I’ve posted twice before on Calvin’s views on prescribed hours of prayer, here and here. The general view that emerged there was that no time is a bad time for prayer–but that such helps as we can find as inducements to actually doing it are of great use. Just as fixed hours for public worship are of great use, so also are fixed times for private prayer.
Both of those previous posts were on passages from his commentary on the Psalms. It is well known that Calvin intended his commentaries to be read in tandem with his Institutes of the Christian Religion, because the former provided the exegetical basis of the latter. And in this case (as in many others), we find that the two complement each other nicely.
Thus, Calvin in Institutes 3.20.50:
But although it has been said above (sec. 7, 27, &c.), that we ought always to raise our minds upwards towards God, and pray without ceasing, yet such is our weakness, which requires to be supported, such our torpor, which requires to be stimulated, that it is requisite for us to appoint special hours for this exercise, hours which are not to pass away without prayer, and during which the whole affections of our minds are to be completely occupied; namely, when we rise in the morning, before we commence our daily work, when we sit down to food, when by the blessing of God we have taken it, and when we retire to rest.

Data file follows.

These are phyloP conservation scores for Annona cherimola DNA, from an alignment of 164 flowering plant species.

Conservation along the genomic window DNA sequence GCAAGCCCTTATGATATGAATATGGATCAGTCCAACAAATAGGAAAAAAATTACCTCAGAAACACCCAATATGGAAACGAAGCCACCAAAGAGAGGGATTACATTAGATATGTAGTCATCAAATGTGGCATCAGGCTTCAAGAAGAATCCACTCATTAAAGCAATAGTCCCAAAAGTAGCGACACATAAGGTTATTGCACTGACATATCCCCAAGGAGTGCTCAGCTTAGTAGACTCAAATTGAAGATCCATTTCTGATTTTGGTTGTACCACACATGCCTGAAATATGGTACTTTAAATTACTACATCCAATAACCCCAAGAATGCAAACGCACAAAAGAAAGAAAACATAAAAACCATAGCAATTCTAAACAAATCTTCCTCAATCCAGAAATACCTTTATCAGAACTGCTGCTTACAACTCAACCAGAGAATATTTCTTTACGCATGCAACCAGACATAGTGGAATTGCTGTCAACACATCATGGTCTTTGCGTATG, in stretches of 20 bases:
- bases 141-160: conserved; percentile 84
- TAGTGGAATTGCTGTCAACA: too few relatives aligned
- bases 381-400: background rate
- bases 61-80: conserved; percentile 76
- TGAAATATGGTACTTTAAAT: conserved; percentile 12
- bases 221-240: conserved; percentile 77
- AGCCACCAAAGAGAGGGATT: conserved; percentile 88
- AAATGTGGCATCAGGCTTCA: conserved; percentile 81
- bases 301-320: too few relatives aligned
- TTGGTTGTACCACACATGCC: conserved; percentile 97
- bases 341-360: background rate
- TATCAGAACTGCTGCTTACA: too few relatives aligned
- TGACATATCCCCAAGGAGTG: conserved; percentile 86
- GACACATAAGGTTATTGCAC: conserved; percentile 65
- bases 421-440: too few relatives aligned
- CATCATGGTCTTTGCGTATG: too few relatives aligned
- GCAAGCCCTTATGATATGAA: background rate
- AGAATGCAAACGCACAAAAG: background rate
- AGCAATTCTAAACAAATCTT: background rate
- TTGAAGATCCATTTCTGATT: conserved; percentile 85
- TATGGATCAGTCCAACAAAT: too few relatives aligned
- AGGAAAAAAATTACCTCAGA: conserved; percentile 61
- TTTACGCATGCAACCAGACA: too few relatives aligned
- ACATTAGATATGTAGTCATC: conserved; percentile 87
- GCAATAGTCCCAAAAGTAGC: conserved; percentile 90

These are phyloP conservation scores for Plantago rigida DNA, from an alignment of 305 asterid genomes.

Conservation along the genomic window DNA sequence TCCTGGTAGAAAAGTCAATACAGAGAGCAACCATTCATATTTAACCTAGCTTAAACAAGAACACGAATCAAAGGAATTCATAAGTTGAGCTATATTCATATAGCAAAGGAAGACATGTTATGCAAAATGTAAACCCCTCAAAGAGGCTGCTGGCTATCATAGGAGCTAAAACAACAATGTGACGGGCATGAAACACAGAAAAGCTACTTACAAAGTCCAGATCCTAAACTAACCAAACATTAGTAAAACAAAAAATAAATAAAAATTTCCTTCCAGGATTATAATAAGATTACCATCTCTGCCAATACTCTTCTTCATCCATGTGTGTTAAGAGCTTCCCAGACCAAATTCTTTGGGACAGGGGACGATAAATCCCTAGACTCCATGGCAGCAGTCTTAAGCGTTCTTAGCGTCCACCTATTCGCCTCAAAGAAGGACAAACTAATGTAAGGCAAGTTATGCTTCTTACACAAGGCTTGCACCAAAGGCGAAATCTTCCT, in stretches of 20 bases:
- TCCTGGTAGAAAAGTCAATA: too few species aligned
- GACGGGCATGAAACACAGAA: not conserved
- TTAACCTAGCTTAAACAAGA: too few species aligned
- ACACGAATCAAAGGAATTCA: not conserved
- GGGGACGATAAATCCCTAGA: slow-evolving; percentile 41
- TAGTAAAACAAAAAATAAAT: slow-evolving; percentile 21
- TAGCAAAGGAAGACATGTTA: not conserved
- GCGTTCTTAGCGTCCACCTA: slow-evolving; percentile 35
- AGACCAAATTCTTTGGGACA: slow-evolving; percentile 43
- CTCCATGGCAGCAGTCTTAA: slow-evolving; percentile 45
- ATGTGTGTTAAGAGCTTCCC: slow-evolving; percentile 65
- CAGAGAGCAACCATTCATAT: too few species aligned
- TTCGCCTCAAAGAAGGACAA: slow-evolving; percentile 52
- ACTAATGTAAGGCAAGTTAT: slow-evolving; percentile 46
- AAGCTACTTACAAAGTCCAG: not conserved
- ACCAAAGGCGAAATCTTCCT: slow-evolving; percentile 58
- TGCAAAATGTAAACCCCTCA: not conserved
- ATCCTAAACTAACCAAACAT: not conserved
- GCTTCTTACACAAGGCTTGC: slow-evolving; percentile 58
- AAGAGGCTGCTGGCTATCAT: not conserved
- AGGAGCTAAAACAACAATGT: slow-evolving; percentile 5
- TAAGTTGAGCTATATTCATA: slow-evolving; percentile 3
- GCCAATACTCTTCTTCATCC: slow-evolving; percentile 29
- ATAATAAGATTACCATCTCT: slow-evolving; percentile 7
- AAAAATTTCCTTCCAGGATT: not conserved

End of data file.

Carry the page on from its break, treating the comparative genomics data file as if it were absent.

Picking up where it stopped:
Nevertheless, observing hours does not suddenly relieve us of our ever-present duty. Such a practice should rather spur us on to greater attention to that duty: it is a “discipline by which our weakness is exercised”:
This, however, must not be a superstitious observance of hours, by which, as it were, performing a task to God, we think we are discharged as to other hours; it should rather be considered as a discipline by which our weakness is exercised, and ever and anon stimulated. In particular, it must be our anxious care, whenever we are ourselves pressed, or see others pressed by any strait, instantly to have recourse to him not only with quickened pace, but with quickened minds; and again, we must not in any prosperity of ourselves or others omit to testify our recognition of his hand by praise and thanksgiving.
For though we may bind ourselves to certain times as a matter of spiritual training, God himself is not so bound. And so Calvin closes this section by emphasizing the radical freedom of God: our own rules and prescriptions do not circumscribe the action and activity of the Holy One, and we must be wary never to presume to legislate to the divine lawgiver or pretend to ourselves that we can hem him in by “method, time, and place.” God remains unhindered in his simultaneously dreadful and paternal sovereign majesty:
Lastly, we must in all our prayers carefully avoid wishing to confine God to certain circumstances, or prescribe to him the time, place, or mode of action. In like manner, we are taught by this prayer1 not to fix any law or impose any condition upon him, but leave it entirely to him to adopt whatever course of procedure seems to him best, in respect of method, time, and place. For before we offer up any petition for ourselves, we ask that his will may be done, and by so doing place our will in subordination to his, just as if we had laid a curb upon it, that, instead of presuming to give law to God, it may regard him as the ruler and disposer of all its wishes.